Like it or not, mold is everywhere. According to the U.S. Centers for Disease Control and Prevention (CDC), mold can cause a litany of health problems including nasal stuffiness, throat irritation, coughing, and eye or skin irritation.
That’s why it’s important to proactively prepare for mold before it sprouts and be on the ready the second it makes an appearance. The NEWS recently polled a few industry professionals on what three steps they would take to avoid and remediate mold.
Humidity is Key
The key to controlling mold lies in a parallel ability to control humidity. “If the indoor humidity is above 70 percent, mold will tend to grow everywhere,” said Phillip Fry, a certified environmental hygienist, mold inspector, mold remediator, and author of five mold advice e-books. “The problem with air conditioning systems, when they are running, is humidity is below 70 percent, but often, especially in offices and commercial businesses, the air conditioning is turned off at night or during the weekends, and the humidity goes above 70 percent, causing mold problems inside the system, ducts, and the building. You have to monitor humidity readings in the building. Keeping the humidity low 24 hours a day is crucial.”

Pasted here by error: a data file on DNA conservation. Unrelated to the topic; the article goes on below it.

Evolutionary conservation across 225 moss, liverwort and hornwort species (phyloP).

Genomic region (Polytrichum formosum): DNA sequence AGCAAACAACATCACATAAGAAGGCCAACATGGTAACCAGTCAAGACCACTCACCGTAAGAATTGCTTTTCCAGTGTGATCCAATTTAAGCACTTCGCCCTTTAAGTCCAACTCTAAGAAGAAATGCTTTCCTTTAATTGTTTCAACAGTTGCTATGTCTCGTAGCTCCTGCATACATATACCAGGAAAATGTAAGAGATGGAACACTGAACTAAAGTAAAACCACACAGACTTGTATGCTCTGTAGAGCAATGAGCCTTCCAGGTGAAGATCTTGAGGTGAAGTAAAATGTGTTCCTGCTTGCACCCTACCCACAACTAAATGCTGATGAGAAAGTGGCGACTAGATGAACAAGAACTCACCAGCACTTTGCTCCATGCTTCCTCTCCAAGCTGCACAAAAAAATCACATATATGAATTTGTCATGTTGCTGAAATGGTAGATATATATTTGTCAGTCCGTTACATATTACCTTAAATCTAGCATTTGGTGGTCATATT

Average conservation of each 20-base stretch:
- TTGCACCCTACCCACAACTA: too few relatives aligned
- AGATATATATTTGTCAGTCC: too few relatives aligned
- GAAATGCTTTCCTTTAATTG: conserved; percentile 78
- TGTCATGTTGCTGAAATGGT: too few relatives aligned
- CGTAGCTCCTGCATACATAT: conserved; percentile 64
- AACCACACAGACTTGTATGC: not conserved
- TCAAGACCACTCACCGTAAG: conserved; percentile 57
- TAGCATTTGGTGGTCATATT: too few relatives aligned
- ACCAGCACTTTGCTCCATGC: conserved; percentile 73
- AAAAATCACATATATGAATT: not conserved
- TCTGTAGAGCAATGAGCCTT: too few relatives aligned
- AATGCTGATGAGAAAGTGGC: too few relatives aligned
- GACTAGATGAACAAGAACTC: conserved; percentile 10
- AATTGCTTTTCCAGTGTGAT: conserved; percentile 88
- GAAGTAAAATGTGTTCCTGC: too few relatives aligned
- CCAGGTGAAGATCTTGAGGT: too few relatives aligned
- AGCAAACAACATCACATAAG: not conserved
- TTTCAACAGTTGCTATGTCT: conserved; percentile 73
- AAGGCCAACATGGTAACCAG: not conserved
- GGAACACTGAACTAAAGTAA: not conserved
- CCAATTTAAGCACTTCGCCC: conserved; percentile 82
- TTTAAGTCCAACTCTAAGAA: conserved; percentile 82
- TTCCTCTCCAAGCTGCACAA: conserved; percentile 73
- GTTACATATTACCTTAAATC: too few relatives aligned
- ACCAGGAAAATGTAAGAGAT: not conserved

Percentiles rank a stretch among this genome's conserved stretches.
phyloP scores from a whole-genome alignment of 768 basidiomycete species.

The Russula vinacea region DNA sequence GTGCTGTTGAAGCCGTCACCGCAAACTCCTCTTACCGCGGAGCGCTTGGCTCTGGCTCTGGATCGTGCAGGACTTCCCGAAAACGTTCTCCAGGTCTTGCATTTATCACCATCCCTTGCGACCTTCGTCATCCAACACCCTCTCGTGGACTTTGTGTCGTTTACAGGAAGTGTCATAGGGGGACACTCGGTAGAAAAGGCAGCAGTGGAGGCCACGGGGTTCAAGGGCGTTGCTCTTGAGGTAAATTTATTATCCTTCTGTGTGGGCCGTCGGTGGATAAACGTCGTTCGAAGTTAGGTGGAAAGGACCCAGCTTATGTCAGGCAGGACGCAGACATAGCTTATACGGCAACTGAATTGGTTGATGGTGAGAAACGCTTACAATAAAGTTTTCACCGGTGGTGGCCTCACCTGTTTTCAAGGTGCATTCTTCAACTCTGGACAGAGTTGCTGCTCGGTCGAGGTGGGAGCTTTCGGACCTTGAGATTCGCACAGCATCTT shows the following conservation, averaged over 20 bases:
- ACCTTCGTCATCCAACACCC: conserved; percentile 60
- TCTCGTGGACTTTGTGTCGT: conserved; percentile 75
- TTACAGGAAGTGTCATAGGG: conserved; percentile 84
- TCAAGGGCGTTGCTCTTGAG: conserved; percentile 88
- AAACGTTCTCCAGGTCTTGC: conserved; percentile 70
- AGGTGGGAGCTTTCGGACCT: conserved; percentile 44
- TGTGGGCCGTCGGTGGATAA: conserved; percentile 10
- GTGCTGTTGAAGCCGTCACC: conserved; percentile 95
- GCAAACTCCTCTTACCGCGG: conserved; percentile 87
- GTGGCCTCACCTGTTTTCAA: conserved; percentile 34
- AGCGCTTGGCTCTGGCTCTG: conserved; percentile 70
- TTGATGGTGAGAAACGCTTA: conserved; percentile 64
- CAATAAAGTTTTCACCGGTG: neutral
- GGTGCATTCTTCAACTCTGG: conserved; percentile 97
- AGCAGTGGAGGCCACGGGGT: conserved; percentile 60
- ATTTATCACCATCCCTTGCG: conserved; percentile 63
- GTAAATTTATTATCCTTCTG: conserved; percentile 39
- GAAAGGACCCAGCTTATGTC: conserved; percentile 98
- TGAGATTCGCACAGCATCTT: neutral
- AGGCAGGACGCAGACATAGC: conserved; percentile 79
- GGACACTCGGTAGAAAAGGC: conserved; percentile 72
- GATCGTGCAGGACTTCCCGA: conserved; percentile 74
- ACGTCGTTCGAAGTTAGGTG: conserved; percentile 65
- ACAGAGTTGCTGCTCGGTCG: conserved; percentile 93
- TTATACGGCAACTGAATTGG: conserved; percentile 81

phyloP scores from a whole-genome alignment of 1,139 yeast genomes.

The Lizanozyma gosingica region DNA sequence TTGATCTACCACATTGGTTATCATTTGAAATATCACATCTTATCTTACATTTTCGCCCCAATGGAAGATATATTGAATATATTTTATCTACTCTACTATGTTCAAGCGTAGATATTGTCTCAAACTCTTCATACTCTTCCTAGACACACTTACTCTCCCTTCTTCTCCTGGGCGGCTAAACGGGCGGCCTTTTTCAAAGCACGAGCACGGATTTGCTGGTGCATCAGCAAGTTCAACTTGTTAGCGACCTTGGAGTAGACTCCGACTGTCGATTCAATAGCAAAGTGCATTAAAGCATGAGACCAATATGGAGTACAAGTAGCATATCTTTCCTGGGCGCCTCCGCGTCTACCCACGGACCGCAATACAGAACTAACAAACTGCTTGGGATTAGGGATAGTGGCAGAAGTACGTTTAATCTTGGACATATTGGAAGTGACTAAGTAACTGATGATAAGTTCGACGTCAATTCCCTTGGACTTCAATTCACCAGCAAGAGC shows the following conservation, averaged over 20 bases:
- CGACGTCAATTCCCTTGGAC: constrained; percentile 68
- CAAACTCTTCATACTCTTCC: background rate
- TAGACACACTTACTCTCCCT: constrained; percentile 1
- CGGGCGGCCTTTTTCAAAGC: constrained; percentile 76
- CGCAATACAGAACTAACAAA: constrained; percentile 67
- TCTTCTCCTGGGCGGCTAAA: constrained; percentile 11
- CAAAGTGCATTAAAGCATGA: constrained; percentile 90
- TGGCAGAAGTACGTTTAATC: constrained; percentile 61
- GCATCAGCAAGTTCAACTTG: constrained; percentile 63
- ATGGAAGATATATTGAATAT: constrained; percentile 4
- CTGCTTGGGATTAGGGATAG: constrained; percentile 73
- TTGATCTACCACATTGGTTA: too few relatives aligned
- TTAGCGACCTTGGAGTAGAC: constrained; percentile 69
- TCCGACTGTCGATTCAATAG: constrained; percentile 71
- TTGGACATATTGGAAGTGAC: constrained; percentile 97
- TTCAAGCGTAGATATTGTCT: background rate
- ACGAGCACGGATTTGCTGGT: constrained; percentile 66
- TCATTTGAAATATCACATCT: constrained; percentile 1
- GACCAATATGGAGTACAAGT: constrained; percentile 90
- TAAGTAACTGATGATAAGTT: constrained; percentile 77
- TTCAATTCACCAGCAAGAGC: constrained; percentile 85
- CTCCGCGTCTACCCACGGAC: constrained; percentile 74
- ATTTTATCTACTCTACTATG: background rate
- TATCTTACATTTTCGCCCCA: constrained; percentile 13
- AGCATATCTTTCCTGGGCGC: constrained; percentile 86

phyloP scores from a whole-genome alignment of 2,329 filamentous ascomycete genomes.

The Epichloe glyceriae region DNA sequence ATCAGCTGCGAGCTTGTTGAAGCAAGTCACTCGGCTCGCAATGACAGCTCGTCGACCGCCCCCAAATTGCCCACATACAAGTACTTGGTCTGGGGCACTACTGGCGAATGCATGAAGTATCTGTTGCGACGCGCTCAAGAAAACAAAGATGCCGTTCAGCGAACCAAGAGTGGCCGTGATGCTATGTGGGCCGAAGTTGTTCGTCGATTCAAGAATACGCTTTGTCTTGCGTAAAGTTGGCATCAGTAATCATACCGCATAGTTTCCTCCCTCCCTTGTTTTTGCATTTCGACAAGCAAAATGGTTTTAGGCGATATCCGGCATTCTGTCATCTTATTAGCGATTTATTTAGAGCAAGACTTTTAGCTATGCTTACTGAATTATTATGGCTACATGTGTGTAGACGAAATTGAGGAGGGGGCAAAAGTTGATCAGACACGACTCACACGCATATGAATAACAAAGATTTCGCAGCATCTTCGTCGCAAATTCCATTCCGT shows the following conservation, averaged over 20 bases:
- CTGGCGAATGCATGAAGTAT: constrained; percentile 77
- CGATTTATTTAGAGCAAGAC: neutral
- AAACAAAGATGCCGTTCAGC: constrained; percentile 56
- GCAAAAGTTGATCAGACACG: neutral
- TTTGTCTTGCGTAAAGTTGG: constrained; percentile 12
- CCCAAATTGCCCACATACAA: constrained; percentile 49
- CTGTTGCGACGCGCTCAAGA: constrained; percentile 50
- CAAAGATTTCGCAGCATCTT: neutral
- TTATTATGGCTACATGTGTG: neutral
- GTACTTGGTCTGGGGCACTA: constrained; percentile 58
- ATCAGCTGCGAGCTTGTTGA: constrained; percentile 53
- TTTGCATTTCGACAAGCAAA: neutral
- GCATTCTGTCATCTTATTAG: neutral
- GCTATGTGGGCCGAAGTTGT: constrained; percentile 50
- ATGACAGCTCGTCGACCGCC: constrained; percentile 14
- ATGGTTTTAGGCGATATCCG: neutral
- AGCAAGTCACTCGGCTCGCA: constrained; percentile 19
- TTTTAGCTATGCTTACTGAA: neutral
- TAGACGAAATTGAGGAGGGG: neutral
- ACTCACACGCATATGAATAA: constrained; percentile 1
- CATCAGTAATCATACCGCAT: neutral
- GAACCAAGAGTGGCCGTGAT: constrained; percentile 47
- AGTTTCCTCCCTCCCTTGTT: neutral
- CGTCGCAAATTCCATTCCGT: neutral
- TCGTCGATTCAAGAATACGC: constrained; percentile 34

Mike White, CEO, Clean Air Systems of La. Inc., Shreveport, La., said in his home state of Louisiana he tends to see a lot of oversized air conditioners that don’t control humidity. “They control temperature, but they don’t control humidity. So, while temperature should remain around 74°, they turn the thermostat down because — due to the humidity in the air — they’re hot,” he said. “When that happens, the grille starts sweating. … When you keep the humidity low, you can have the same comfort effect with the temperature as high as 77°.”
And, according to Alan Wozniak, president, Pure Air Control Services, Clearwater, Fl, dehumidification must be maximized inside a building. “Obviously, any water intrusion events need to be handled expeditiously within hours of the event,” he said.